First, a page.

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Venezuela and the U.S. have reopened diplomatic ties after years of coldness between the two nations. In this photo, Venezuela's President Nicolas Maduro speaks during a national TV broadcast in Caracas in this March 9, 2015 picture provided by Miraflores Palace. Reuters

The United States and Venezuela launched efforts to restore bilateral ties that have weakened drastically in recent years, according to a media report Wednesday.

Relations between the two countries are at their coldest in years, after Washington declared a state of emergency over ongoing political and economic crisis in Venezuela and imposed sanctions against seven Venezuelan officials in March. Venezuela, in response, accused the U.S. of imperialism and launched a signature-collecting campaign to pressure Washington into revoking its decision.

However, an anonymous American official told Reuters that the U.S. was in the early stages of increasing its diplomatic engagement with Venezuela, a move that comes at a time when the country is moving toward a historic détente with Cuba. The U.S. and Cuba announced the formal restoration of diplomatic ties on Wednesday.

"He realized that if we can talk to the Cubans, we can talk to him," the official reportedly said, adding: "We approached it very carefully because we had seen this before, but there was also U.S. concern that the relationship was reaching such a dangerous point that it risked breaking completely."

Venezuela also has been making overtures toward the U.S., despite the strongly anti-American stance of Venezuelan President Nicolas Maduro. The U.S. official reportedly said that Maduro had requested a “direct channel of communication” with U.S. President Barack Obama. Officials from the two countries also held a closed high-level meeting in Haiti earlier in June, which earned criticism from Venezuelan rights groups because of the government's dismal human rights record. Officials from the two nations also met in April.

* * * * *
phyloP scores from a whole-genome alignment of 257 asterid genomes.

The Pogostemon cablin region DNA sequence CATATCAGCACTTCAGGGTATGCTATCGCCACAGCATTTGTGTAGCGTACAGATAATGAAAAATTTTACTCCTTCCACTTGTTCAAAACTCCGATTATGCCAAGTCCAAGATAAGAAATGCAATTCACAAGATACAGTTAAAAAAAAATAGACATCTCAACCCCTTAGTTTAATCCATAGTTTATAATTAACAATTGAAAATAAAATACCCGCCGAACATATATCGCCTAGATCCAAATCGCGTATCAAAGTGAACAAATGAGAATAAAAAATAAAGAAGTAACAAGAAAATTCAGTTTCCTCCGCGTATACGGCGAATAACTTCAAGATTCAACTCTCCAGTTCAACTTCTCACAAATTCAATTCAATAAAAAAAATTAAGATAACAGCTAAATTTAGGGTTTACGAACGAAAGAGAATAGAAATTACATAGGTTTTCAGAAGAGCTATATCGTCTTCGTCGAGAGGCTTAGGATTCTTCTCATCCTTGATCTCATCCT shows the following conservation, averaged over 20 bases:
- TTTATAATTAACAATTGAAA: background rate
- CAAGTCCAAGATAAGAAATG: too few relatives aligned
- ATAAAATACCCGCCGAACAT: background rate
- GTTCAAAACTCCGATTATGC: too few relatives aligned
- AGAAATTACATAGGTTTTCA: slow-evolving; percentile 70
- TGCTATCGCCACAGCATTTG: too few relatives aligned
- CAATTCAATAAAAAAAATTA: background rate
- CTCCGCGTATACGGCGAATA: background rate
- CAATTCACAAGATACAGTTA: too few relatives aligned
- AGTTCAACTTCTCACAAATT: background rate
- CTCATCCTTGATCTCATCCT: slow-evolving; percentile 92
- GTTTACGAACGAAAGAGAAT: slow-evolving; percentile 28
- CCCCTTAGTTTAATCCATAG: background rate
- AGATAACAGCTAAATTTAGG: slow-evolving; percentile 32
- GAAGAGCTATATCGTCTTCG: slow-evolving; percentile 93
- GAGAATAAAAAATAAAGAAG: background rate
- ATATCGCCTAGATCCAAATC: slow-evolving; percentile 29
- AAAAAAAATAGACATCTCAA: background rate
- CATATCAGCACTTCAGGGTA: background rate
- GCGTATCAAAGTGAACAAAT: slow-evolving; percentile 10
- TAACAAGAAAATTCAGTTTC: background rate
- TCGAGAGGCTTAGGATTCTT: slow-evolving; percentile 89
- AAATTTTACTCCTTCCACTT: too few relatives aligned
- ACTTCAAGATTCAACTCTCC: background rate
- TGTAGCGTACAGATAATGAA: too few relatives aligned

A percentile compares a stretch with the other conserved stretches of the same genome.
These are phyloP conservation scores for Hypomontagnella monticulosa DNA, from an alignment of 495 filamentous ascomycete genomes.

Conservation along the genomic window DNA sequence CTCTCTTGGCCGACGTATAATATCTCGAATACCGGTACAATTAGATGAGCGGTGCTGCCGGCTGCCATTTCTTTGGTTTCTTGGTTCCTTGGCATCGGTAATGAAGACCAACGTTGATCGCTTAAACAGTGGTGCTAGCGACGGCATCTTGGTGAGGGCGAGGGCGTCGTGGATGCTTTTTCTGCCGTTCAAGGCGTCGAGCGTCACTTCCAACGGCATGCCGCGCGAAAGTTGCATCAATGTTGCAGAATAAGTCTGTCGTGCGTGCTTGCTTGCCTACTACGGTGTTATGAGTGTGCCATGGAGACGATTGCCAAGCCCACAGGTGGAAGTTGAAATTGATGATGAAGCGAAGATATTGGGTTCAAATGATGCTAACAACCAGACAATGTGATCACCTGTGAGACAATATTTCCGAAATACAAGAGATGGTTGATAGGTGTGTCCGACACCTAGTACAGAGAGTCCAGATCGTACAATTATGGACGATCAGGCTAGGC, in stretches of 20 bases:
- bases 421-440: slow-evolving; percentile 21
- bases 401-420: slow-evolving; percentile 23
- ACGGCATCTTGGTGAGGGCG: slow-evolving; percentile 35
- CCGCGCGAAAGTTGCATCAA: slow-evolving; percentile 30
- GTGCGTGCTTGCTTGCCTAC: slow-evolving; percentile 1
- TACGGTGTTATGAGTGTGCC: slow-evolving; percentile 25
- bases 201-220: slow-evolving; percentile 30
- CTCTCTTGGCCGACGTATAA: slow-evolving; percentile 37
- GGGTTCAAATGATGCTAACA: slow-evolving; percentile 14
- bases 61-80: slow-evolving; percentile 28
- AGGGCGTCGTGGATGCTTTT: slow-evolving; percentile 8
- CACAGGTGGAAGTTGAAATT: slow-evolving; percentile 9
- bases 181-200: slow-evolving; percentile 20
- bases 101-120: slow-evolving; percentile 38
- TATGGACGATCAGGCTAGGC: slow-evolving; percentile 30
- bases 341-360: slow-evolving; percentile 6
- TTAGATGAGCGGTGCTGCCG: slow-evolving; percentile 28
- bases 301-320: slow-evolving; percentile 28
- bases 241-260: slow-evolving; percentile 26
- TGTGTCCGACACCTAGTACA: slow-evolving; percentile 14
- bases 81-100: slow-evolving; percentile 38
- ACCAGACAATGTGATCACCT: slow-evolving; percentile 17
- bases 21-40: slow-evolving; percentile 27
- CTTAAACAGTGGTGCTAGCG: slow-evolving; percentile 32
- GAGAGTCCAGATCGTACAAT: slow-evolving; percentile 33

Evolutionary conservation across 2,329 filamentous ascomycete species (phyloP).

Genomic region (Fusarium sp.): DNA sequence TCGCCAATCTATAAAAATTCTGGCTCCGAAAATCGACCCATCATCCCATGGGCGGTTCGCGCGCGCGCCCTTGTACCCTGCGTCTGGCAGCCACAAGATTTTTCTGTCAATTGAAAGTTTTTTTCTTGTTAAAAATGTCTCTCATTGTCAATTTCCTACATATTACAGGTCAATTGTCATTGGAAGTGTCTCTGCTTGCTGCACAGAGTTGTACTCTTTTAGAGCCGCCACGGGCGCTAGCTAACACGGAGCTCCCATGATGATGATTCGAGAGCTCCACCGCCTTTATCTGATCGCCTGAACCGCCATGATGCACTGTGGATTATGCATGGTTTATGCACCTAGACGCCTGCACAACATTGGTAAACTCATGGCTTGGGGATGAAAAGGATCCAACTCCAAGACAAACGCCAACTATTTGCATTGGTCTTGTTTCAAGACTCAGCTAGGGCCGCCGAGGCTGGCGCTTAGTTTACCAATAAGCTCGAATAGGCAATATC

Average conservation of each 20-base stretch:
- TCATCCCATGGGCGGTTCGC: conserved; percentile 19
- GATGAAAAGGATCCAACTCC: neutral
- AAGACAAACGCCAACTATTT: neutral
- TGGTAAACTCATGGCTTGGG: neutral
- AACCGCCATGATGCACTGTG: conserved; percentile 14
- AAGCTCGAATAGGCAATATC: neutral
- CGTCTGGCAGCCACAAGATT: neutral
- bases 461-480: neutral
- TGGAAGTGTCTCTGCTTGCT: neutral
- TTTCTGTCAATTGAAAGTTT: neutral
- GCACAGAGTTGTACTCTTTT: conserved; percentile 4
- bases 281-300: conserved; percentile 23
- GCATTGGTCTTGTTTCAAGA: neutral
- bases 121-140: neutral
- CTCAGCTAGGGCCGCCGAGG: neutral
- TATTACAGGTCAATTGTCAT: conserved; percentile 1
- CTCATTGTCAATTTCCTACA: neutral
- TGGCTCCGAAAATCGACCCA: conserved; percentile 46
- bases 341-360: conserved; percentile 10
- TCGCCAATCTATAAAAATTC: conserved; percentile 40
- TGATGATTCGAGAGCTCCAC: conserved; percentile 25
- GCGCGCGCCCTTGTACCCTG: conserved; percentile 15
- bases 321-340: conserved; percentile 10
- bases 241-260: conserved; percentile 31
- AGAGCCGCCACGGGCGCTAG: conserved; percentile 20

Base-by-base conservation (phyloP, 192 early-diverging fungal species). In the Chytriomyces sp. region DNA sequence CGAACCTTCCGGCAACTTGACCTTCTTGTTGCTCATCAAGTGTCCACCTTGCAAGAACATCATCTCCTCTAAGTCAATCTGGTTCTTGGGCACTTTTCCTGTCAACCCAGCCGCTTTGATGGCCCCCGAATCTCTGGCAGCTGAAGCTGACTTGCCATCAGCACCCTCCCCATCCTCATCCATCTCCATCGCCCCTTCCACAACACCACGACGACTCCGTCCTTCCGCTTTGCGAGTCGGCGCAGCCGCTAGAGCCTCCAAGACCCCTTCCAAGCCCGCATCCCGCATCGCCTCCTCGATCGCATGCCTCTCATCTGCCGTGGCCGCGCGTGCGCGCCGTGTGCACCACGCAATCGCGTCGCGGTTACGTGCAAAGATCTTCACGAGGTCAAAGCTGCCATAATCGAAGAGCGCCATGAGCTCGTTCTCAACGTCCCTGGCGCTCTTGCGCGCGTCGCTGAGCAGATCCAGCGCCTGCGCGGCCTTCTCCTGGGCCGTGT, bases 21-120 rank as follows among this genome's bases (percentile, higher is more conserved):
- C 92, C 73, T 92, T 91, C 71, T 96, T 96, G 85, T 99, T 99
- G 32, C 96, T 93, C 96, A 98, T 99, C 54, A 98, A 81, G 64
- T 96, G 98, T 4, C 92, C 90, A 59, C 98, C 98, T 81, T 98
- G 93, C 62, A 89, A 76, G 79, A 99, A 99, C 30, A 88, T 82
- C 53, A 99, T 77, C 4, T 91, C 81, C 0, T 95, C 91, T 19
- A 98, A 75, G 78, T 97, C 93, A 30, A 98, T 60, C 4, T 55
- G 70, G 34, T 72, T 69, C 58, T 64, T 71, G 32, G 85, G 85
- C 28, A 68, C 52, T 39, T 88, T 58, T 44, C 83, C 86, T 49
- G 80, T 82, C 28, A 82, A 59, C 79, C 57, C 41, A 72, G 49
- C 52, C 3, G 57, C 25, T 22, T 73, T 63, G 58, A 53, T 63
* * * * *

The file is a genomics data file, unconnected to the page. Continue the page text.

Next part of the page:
“[T]he United States looks to increase business with Venezuela and normalize relations, when today there are 96 Venezuelan political prisoners, dozens under house arrest and hundreds on probation,” Venezuela Awareness, ​a Miami-based organization focused on human rights in Venezuela, wrote in a statement last month.

Venezuela’s economy has been severely harmed by the fall in oil prices and the lack of access to foreign currency, which has led to triple-digit inflation and left its citizens facing critical shortages of goods including milk and toilet paper.

U.S. Senate Foreign Relations Committee Chairman Bob Corker made a surprise visit to Venezuela on Tuesday to meet with members of the opposition, the Associated Press reported. Washington has condemned Venezuela’s arrest of opposition figures and the country's alleged political repression.

Analysts reportedly say that the current economic crisis is giving the opposition figures popular support for parliamentary elections scheduled for December, which could pave the way for a referendum that would end Maduro’s presidency before his term expires in 2019.

Public support for Maduro’s administration has fallen dramatically over the last three years, and polls indicate that the opposition is set to take a majority of seats in the parliament.